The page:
OK, you want a truly surprising result? Two Japanese scholars constructed an unbalanced panel of NBA players from the 1985-86 season to the 2015-16 season and found this:
Contrary to the results of previous studies, we find that non-white players are paid equally to white players with similar characteristics in the 1980s and 1990s, but that white players started to be paid 20 percent more than non-white players in the last 10 years. Our results are robust in all specification checks such as the quantile regressions, controlling the sample selection and controlling different contract types. Non-parametrically estimated density of the counter-factual salary of non-white players confirms our results. In addition, we find that neither the employers preference nor income gap of white and black fans explain this increasing salary gap.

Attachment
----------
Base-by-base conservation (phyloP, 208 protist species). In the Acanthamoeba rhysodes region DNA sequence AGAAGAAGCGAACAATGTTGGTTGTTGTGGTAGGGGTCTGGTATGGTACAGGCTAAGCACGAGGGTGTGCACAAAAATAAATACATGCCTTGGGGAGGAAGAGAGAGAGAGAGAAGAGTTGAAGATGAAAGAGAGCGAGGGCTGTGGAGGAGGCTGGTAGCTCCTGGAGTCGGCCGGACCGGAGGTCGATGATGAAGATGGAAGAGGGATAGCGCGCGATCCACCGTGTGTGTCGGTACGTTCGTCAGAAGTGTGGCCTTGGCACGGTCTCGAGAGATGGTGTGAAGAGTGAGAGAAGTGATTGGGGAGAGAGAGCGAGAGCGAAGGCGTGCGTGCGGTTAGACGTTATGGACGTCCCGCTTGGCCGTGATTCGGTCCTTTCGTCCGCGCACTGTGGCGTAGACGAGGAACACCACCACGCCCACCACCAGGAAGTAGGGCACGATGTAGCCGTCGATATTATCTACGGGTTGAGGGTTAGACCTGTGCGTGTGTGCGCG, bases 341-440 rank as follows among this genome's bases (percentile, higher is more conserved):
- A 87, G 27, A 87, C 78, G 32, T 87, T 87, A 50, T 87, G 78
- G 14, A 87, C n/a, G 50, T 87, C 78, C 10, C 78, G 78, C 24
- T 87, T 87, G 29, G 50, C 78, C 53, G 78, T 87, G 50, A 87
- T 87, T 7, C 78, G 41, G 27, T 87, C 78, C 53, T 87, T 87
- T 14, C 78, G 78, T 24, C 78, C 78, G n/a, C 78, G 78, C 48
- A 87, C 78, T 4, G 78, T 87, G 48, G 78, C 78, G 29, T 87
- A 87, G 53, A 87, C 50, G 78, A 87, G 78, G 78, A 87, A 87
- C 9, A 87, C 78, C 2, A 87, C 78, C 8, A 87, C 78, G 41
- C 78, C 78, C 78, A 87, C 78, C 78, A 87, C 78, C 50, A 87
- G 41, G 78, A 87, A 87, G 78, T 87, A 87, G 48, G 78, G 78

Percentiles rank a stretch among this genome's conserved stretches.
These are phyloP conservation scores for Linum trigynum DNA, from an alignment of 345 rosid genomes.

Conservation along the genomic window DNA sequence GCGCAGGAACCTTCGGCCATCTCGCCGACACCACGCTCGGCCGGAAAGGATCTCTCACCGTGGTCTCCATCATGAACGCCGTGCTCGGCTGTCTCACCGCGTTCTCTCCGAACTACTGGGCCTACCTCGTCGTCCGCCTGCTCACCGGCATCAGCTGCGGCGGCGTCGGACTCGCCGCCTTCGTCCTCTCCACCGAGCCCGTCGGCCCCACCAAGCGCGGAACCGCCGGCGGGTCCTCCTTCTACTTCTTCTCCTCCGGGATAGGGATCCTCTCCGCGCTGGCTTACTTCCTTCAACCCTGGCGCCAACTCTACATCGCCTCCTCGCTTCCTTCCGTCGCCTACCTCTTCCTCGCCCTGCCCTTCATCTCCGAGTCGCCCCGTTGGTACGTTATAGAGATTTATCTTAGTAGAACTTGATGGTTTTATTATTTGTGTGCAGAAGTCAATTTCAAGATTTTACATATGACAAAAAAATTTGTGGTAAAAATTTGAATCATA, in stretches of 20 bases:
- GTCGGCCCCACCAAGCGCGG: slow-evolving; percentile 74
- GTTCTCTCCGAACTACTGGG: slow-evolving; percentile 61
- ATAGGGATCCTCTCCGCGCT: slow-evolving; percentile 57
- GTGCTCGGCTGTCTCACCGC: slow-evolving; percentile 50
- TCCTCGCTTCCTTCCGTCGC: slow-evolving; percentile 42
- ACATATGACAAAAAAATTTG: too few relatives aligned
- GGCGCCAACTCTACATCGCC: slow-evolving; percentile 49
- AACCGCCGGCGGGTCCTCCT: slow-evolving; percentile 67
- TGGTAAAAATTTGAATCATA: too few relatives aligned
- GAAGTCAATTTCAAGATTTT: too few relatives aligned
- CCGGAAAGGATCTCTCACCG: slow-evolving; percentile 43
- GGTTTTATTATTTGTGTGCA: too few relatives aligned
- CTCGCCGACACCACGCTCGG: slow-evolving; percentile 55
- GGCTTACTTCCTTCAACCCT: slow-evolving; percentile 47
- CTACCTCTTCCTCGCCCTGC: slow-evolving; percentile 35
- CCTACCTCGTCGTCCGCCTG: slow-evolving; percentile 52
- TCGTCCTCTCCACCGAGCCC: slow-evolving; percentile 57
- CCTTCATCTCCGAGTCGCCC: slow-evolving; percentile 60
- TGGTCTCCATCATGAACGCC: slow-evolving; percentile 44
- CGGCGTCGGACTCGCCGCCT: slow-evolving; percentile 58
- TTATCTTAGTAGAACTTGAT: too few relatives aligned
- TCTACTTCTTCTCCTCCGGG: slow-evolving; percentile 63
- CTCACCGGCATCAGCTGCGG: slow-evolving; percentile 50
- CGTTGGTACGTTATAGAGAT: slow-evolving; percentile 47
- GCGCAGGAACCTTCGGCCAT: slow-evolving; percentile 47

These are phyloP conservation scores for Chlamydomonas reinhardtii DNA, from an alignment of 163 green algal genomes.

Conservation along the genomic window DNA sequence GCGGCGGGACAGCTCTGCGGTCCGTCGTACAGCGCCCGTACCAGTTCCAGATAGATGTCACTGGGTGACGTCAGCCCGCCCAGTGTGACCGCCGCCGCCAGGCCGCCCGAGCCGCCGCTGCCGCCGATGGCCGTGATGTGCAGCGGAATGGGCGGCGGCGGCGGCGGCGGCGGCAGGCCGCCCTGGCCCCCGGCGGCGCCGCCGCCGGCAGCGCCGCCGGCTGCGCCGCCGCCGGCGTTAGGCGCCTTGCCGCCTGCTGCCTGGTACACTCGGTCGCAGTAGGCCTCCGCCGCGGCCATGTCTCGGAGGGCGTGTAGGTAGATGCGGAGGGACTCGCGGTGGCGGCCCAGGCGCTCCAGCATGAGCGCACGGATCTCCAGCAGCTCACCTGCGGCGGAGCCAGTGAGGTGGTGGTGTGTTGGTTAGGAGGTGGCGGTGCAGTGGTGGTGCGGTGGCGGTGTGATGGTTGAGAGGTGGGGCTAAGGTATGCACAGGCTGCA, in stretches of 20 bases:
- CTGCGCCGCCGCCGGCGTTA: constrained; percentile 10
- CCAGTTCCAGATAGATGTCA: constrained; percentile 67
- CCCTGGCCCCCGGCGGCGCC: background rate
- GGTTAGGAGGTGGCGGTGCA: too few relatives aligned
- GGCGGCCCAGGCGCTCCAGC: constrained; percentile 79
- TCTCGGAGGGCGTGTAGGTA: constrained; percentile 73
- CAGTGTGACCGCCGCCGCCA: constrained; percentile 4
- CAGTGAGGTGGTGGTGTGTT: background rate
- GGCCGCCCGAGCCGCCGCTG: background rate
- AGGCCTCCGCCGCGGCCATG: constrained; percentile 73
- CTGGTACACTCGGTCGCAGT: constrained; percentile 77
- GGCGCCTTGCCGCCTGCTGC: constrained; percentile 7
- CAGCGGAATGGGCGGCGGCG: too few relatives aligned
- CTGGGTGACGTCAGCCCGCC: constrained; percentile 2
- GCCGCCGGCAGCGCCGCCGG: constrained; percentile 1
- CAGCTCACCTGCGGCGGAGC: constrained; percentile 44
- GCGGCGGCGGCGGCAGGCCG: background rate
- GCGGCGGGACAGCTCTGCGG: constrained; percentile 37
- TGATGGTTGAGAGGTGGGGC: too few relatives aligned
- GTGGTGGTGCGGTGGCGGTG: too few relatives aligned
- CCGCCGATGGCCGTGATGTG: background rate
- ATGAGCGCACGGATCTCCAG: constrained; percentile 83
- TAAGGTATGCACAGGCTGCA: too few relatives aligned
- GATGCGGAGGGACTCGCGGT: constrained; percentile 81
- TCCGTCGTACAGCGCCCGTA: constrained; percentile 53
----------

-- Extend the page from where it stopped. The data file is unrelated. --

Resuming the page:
You want to know how much we are talking about? Well, with the caveat that these estimates are very imprecise, you can go to page 3: “Consistent with the previous literature, which shows that racial salary discrimination was disappearing in the 1990s, we find that during the 1980s and 1990s, there was no white premium. However, in the 2000s, we find that the white premium becomes about 9 percent (p < 0.05) and in the 2010s, it reached 26 percent.”
Italics mine. And warranted, I think. Is the result convincing, and if so, what is going on?